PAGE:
The school offers children’s and vocational examinations in both ISTD and RAD twice a year, with one session at Christmas and the other at Easter. These examinations are open to all students who are assessed by the Principal before being entered to ensure they are ready. In the lead up to the examination the school holds six compulsory ‘coaching classes’. These classes help prepare the students to the required examination level, of which the school boasts a 100% pass rate.
The school appreciates the benefits of external training and encourages those with certain flair and ability to apply for the Imperial and Royal Societies outreach programs (JA/MA/PVP etc). These children are also given the opportunity to compete in local and regional Eisteddfod festivals. This helps these children develop their technical abilities, but arguably, more importantly, helps them develop their performance skills. It also gives them the opportunity to dance alongside other talented children from local schools, giving them a wider awareness of what is out there, especially as students are reaching Regional and National finals.
We offer classes starting from age 3 all the way up to adults!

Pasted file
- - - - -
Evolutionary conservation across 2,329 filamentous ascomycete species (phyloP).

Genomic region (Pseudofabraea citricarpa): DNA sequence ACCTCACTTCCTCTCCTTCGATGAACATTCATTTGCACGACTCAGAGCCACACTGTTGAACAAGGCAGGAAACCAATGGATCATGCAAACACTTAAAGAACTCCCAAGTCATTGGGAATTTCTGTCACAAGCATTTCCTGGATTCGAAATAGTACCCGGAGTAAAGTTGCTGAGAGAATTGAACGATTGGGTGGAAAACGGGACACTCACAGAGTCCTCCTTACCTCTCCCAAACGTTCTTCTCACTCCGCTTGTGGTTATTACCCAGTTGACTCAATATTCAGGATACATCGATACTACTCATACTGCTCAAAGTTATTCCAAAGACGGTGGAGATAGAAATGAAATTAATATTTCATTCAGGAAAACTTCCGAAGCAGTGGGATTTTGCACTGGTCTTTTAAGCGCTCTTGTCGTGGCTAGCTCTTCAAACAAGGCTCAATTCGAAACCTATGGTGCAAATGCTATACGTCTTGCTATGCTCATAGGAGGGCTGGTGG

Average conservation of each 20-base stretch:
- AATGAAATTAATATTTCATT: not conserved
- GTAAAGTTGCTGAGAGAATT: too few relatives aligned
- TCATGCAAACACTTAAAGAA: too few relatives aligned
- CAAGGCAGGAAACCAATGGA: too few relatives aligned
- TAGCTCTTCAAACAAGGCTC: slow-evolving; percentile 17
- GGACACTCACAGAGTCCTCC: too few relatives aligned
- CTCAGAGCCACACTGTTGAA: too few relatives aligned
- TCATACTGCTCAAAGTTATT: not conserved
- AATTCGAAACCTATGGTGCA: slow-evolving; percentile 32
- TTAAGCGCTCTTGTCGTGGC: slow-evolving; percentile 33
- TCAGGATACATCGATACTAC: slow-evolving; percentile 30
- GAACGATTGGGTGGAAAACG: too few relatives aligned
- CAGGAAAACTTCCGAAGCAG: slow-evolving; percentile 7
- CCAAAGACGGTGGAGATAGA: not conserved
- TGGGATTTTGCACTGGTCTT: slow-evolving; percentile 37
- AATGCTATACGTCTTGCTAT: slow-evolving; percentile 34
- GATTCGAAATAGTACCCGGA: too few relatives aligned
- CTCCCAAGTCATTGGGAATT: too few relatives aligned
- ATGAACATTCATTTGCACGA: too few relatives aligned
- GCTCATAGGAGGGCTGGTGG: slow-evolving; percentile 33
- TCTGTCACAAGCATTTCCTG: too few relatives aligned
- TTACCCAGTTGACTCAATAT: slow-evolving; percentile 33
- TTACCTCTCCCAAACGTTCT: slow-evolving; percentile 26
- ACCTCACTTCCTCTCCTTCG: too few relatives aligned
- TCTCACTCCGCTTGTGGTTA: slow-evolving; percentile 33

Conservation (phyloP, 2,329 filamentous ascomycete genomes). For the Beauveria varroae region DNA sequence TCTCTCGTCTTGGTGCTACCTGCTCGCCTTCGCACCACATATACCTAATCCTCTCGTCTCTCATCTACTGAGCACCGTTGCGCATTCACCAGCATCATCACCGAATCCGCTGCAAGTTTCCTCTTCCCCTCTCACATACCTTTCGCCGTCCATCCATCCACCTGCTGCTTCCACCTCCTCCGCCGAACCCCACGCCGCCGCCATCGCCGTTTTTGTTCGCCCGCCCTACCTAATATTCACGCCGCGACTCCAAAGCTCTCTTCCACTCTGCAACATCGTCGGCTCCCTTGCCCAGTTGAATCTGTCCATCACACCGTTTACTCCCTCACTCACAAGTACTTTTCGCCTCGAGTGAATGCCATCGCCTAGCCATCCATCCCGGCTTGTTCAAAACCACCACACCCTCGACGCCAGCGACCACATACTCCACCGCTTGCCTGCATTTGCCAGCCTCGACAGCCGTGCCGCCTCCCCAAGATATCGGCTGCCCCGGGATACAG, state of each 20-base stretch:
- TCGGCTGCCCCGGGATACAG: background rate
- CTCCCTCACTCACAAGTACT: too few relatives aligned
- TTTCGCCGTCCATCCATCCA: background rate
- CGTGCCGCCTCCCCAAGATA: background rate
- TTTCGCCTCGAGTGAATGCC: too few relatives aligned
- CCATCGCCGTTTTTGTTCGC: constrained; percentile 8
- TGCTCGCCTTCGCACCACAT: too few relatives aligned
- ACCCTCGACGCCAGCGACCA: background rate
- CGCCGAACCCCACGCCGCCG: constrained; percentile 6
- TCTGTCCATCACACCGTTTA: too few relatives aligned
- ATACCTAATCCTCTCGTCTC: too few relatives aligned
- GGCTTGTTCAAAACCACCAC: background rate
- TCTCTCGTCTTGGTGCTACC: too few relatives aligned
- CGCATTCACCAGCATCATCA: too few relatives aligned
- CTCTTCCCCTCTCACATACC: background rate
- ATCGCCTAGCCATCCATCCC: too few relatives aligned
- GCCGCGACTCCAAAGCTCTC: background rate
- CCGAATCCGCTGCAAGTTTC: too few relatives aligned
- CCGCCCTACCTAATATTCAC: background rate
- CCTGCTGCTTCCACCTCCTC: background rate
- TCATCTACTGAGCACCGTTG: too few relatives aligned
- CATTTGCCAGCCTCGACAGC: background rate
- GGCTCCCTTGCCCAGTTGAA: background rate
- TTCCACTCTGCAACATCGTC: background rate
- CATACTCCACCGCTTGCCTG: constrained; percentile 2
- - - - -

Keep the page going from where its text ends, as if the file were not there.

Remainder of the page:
Classes include – Ballet, Tap, Modern, Jazz, Hihphop, Pointe Work and Pilates.
The Stapleton School of Dancing was founded in 1942 by Miss Pat Short. Under Miss Short’s direction many successful students and teachers were produced, including William Tuckett (a Royal Ballet Company dancer and choreographer). Upon retiring in 1990, ex-pupil Miranda Beard took over the school from Miss Short and introduced Modern and Jazz to the existing line up of Ballet and Tap. This increased the number of students within the school and allowed them to study new forms of dance. Following the success of the school Samantha Axford joined Miranda as co director in 2009.
Having been at the helm of Stapleton School of Dancing for a truly amazing 25 years, Miranda took the decision to step down as principal in April 2014, as juggling home life, children and the responsibility of the successful dance school had spread her attentions too thinly.
After Sam’s marriage she and her husband decided that both their hearts and future lay in Ireland. Together Sam and Miranda took the decision to hand over the Stapleton School of Dancing baton to the current principal Amy Norcombe who is also an ex-pupil and taught for the school. Miss Amy shares the same values and ethos as Miranda and Sam and she brings great energy and a keen interest in young pupils, knowing how hard it is to nurture children in our ever more pressurised world.